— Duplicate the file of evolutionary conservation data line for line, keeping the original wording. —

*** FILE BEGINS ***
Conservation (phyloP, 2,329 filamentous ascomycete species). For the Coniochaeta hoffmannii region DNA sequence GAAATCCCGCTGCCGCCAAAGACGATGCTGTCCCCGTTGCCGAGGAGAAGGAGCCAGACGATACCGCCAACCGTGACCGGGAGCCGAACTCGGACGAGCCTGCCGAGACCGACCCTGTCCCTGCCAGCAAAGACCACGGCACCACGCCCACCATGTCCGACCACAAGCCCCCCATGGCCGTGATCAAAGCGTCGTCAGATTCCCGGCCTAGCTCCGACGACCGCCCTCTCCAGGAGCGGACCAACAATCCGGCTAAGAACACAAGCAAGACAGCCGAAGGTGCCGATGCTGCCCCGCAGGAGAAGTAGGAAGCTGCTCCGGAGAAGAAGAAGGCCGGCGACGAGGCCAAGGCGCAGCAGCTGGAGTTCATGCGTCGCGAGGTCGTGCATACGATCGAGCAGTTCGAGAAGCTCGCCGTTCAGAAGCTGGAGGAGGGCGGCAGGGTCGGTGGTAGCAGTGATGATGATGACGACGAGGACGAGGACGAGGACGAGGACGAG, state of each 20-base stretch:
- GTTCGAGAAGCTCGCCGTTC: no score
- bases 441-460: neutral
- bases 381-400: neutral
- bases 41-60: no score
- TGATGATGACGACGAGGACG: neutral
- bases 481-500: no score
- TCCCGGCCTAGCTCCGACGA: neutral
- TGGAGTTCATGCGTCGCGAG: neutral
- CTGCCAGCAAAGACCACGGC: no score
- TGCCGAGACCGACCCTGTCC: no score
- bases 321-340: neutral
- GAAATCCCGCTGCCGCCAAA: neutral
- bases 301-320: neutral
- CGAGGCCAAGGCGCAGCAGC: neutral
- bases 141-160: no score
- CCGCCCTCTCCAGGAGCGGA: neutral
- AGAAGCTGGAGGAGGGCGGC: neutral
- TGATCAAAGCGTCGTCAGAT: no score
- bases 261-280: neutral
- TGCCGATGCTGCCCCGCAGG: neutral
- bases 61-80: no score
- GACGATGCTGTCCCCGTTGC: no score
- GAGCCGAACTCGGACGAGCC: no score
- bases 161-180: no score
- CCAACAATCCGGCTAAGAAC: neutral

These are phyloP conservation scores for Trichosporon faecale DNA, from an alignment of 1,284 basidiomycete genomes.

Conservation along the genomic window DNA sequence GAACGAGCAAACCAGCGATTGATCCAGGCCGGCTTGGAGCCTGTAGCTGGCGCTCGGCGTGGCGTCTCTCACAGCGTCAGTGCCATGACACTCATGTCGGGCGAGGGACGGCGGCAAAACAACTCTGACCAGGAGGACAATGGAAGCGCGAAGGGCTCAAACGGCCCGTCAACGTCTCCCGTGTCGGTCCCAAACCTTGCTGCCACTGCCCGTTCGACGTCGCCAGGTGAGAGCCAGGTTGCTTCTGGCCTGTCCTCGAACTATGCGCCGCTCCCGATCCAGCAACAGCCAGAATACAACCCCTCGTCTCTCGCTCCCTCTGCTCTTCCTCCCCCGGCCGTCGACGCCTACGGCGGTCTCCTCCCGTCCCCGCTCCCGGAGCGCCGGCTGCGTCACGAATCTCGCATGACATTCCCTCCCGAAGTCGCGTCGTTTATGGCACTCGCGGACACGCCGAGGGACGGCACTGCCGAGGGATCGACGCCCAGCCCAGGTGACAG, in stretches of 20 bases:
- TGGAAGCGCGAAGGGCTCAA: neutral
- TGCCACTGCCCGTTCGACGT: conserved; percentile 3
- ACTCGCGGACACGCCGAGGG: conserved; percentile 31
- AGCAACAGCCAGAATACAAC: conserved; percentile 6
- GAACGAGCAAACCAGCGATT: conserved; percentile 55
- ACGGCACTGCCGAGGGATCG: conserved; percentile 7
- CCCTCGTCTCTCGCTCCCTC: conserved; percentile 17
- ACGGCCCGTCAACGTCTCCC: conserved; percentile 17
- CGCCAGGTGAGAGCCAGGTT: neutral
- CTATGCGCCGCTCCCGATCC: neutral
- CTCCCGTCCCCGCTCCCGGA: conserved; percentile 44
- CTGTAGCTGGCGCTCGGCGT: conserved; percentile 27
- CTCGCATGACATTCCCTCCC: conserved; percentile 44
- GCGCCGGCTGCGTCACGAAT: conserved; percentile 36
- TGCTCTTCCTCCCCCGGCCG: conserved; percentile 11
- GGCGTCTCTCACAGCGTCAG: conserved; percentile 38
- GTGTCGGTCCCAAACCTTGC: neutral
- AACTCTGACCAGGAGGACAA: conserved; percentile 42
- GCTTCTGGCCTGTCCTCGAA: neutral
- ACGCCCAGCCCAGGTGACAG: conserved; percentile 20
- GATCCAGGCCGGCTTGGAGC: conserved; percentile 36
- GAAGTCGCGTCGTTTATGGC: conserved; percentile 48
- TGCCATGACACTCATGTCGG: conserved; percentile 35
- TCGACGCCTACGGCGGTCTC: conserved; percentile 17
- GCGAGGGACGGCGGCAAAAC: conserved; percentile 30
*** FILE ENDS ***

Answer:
Conservation (phyloP, 2,329 filamentous ascomycete species). For the Coniochaeta hoffmannii region DNA sequence GAAATCCCGCTGCCGCCAAAGACGATGCTGTCCCCGTTGCCGAGGAGAAGGAGCCAGACGATACCGCCAACCGTGACCGGGAGCCGAACTCGGACGAGCCTGCCGAGACCGACCCTGTCCCTGCCAGCAAAGACCACGGCACCACGCCCACCATGTCCGACCACAAGCCCCCCATGGCCGTGATCAAAGCGTCGTCAGATTCCCGGCCTAGCTCCGACGACCGCCCTCTCCAGGAGCGGACCAACAATCCGGCTAAGAACACAAGCAAGACAGCCGAAGGTGCCGATGCTGCCCCGCAGGAGAAGTAGGAAGCTGCTCCGGAGAAGAAGAAGGCCGGCGACGAGGCCAAGGCGCAGCAGCTGGAGTTCATGCGTCGCGAGGTCGTGCATACGATCGAGCAGTTCGAGAAGCTCGCCGTTCAGAAGCTGGAGGAGGGCGGCAGGGTCGGTGGTAGCAGTGATGATGATGACGACGAGGACGAGGACGAGGACGAGGACGAG, state of each 20-base stretch:
- GTTCGAGAAGCTCGCCGTTC: no score
- bases 441-460: neutral
- bases 381-400: neutral
- bases 41-60: no score
- TGATGATGACGACGAGGACG: neutral
- bases 481-500: no score
- TCCCGGCCTAGCTCCGACGA: neutral
- TGGAGTTCATGCGTCGCGAG: neutral
- CTGCCAGCAAAGACCACGGC: no score
- TGCCGAGACCGACCCTGTCC: no score
- bases 321-340: neutral
- GAAATCCCGCTGCCGCCAAA: neutral
- bases 301-320: neutral
- CGAGGCCAAGGCGCAGCAGC: neutral
- bases 141-160: no score
- CCGCCCTCTCCAGGAGCGGA: neutral
- AGAAGCTGGAGGAGGGCGGC: neutral
- TGATCAAAGCGTCGTCAGAT: no score
- bases 261-280: neutral
- TGCCGATGCTGCCCCGCAGG: neutral
- bases 61-80: no score
- GACGATGCTGTCCCCGTTGC: no score
- GAGCCGAACTCGGACGAGCC: no score
- bases 161-180: no score
- CCAACAATCCGGCTAAGAAC: neutral

These are phyloP conservation scores for Trichosporon faecale DNA, from an alignment of 1,284 basidiomycete genomes.

Conservation along the genomic window DNA sequence GAACGAGCAAACCAGCGATTGATCCAGGCCGGCTTGGAGCCTGTAGCTGGCGCTCGGCGTGGCGTCTCTCACAGCGTCAGTGCCATGACACTCATGTCGGGCGAGGGACGGCGGCAAAACAACTCTGACCAGGAGGACAATGGAAGCGCGAAGGGCTCAAACGGCCCGTCAACGTCTCCCGTGTCGGTCCCAAACCTTGCTGCCACTGCCCGTTCGACGTCGCCAGGTGAGAGCCAGGTTGCTTCTGGCCTGTCCTCGAACTATGCGCCGCTCCCGATCCAGCAACAGCCAGAATACAACCCCTCGTCTCTCGCTCCCTCTGCTCTTCCTCCCCCGGCCGTCGACGCCTACGGCGGTCTCCTCCCGTCCCCGCTCCCGGAGCGCCGGCTGCGTCACGAATCTCGCATGACATTCCCTCCCGAAGTCGCGTCGTTTATGGCACTCGCGGACACGCCGAGGGACGGCACTGCCGAGGGATCGACGCCCAGCCCAGGTGACAG, in stretches of 20 bases:
- TGGAAGCGCGAAGGGCTCAA: neutral
- TGCCACTGCCCGTTCGACGT: conserved; percentile 3
- ACTCGCGGACACGCCGAGGG: conserved; percentile 31
- AGCAACAGCCAGAATACAAC: conserved; percentile 6
- GAACGAGCAAACCAGCGATT: conserved; percentile 55
- ACGGCACTGCCGAGGGATCG: conserved; percentile 7
- CCCTCGTCTCTCGCTCCCTC: conserved; percentile 17
- ACGGCCCGTCAACGTCTCCC: conserved; percentile 17
- CGCCAGGTGAGAGCCAGGTT: neutral
- CTATGCGCCGCTCCCGATCC: neutral
- CTCCCGTCCCCGCTCCCGGA: conserved; percentile 44
- CTGTAGCTGGCGCTCGGCGT: conserved; percentile 27
- CTCGCATGACATTCCCTCCC: conserved; percentile 44
- GCGCCGGCTGCGTCACGAAT: conserved; percentile 36
- TGCTCTTCCTCCCCCGGCCG: conserved; percentile 11
- GGCGTCTCTCACAGCGTCAG: conserved; percentile 38
- GTGTCGGTCCCAAACCTTGC: neutral
- AACTCTGACCAGGAGGACAA: conserved; percentile 42
- GCTTCTGGCCTGTCCTCGAA: neutral
- ACGCCCAGCCCAGGTGACAG: conserved; percentile 20
- GATCCAGGCCGGCTTGGAGC: conserved; percentile 36
- GAAGTCGCGTCGTTTATGGC: conserved; percentile 48
- TGCCATGACACTCATGTCGG: conserved; percentile 35
- TCGACGCCTACGGCGGTCTC: conserved; percentile 17
- GCGAGGGACGGCGGCAAAAC: conserved; percentile 30